- ASIC has filed a lawsuit against eToro, alleging potential harm to investors through its CFD product, resulting in significant losses for around 20,000 customers
- eToro made changes to its crypto policy following SEC lawsuits against Binance and Coinbase.
- CFDs have remained banned in some jurisdictions due to potential investor harm
The Australian Securities and Investments Commission (ASIC) has taken legal action against trading platform eToro, claiming that its contract for difference (CFD) product poses potential harm to investors. CFDs are leveraged derivative contracts that allow customers to speculate on the prices of various assets, including cryptocurrencies like Bitcoin, Ethereum, and others. The regulator expressed concerns about eToro’s CFD product, stating that it might not have been adequately tested before being introduced to users and that as many as 20,000 users suffered losses as a result.
ASIC Says Customers Suffered Losses
ASIC alleges that eToro’s conduct exposed a significant number of retail clients to the CFD product when it might not have been suitable for their investment objectives and financial situation. The regulator estimates that around 20,000 eToro customers incurred losses due to trading CFDs between October 5, 2021, and June 14, 2023 and is taking action against to company over it:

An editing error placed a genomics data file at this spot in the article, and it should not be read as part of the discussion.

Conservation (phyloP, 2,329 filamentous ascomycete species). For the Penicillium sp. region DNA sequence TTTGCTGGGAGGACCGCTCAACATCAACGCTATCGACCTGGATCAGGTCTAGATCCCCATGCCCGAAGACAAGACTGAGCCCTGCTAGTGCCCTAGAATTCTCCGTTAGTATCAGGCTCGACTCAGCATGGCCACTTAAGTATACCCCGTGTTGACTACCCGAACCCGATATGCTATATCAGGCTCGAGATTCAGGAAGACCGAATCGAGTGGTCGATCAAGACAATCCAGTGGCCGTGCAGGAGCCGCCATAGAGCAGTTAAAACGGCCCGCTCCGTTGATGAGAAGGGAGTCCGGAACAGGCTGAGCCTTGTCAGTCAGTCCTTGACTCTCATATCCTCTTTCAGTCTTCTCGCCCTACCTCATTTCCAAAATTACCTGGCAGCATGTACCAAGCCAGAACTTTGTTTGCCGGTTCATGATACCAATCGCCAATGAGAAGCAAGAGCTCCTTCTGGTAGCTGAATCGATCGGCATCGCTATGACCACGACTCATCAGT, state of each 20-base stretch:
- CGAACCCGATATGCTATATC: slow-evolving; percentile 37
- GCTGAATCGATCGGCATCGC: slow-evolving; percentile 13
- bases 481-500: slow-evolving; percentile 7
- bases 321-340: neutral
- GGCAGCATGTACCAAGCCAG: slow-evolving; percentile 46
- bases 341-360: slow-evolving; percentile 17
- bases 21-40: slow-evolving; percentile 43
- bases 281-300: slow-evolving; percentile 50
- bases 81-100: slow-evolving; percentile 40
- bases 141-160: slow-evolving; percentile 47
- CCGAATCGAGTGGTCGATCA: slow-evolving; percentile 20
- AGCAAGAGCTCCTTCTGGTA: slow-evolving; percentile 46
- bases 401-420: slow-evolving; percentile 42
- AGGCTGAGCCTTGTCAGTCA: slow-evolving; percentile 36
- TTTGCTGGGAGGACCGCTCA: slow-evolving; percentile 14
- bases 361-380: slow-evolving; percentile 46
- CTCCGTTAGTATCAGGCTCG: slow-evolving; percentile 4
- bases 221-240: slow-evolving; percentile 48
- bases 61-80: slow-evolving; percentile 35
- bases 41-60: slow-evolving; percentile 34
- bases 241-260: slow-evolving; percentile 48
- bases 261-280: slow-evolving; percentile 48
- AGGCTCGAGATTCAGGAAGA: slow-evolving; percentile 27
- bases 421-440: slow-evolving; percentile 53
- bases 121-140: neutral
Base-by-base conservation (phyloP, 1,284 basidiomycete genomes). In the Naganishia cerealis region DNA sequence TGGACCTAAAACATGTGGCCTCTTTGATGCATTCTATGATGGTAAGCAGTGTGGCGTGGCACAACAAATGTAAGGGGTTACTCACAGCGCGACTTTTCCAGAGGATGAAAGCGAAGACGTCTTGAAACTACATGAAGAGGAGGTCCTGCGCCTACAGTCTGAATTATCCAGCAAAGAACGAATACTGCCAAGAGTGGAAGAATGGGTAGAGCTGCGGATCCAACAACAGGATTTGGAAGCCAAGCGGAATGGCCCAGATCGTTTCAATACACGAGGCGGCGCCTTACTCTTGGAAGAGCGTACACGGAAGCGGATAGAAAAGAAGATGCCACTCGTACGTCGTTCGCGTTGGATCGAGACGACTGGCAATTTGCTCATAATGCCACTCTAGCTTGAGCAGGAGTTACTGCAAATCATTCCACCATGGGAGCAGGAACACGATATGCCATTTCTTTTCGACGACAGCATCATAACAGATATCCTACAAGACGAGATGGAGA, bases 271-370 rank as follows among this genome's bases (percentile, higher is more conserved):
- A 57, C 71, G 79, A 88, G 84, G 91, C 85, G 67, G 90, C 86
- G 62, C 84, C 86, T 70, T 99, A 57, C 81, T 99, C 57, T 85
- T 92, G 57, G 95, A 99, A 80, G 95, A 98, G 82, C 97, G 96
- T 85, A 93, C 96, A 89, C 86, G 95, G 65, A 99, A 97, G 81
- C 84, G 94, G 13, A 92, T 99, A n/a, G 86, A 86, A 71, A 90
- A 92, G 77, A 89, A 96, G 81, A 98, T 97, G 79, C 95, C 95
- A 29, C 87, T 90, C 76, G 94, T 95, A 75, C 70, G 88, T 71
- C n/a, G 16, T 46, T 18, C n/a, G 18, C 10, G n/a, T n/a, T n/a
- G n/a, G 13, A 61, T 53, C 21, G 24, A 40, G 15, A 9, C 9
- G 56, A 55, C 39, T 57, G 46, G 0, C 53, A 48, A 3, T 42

ASIC considers that eToro’s conduct is likely to have resulted in a significant number of retail clients being exposed to the CFD product that was unlikely to be consistent with their investment objectives, financial situation, and needs, resulting in a significant risk of consumer harm.
The platform, which offered trading services with cryptocurrencies like Bitcoin and Ethereum via CFDs since 2013, had to make changes to its crypto policy after the U.S. Securities and Exchange Commission (SEC) filed lawsuits against Binance and Coinbase.
In response, eToro prohibited U.S. customers from purchasing certain tokens targeted by the SEC, while reaffirming its commitment to providing clients access to a diverse range of asset classes, including stocks, ETFs, and options.
CFDs Remain Touchy Subject
In its filing, ASIC summarised the nucleus of its argument:
The case focuses on the appropriateness of eToro’s target market and the screening test used by eToro to assess whether a retail client fell within the target market for the CFD product.
ASIC’s Deputy Chair, Sarah Court, remarked on the issue, saying, “Our message to the industry is that CFD target markets should be narrowly defined given the significant risk that retail clients may lose all of their deposited funds.”
CFDs are considered to be so potentially harmful to investors that they remain illegal in some jurisdictions, such as the United States of America and Hong Kong.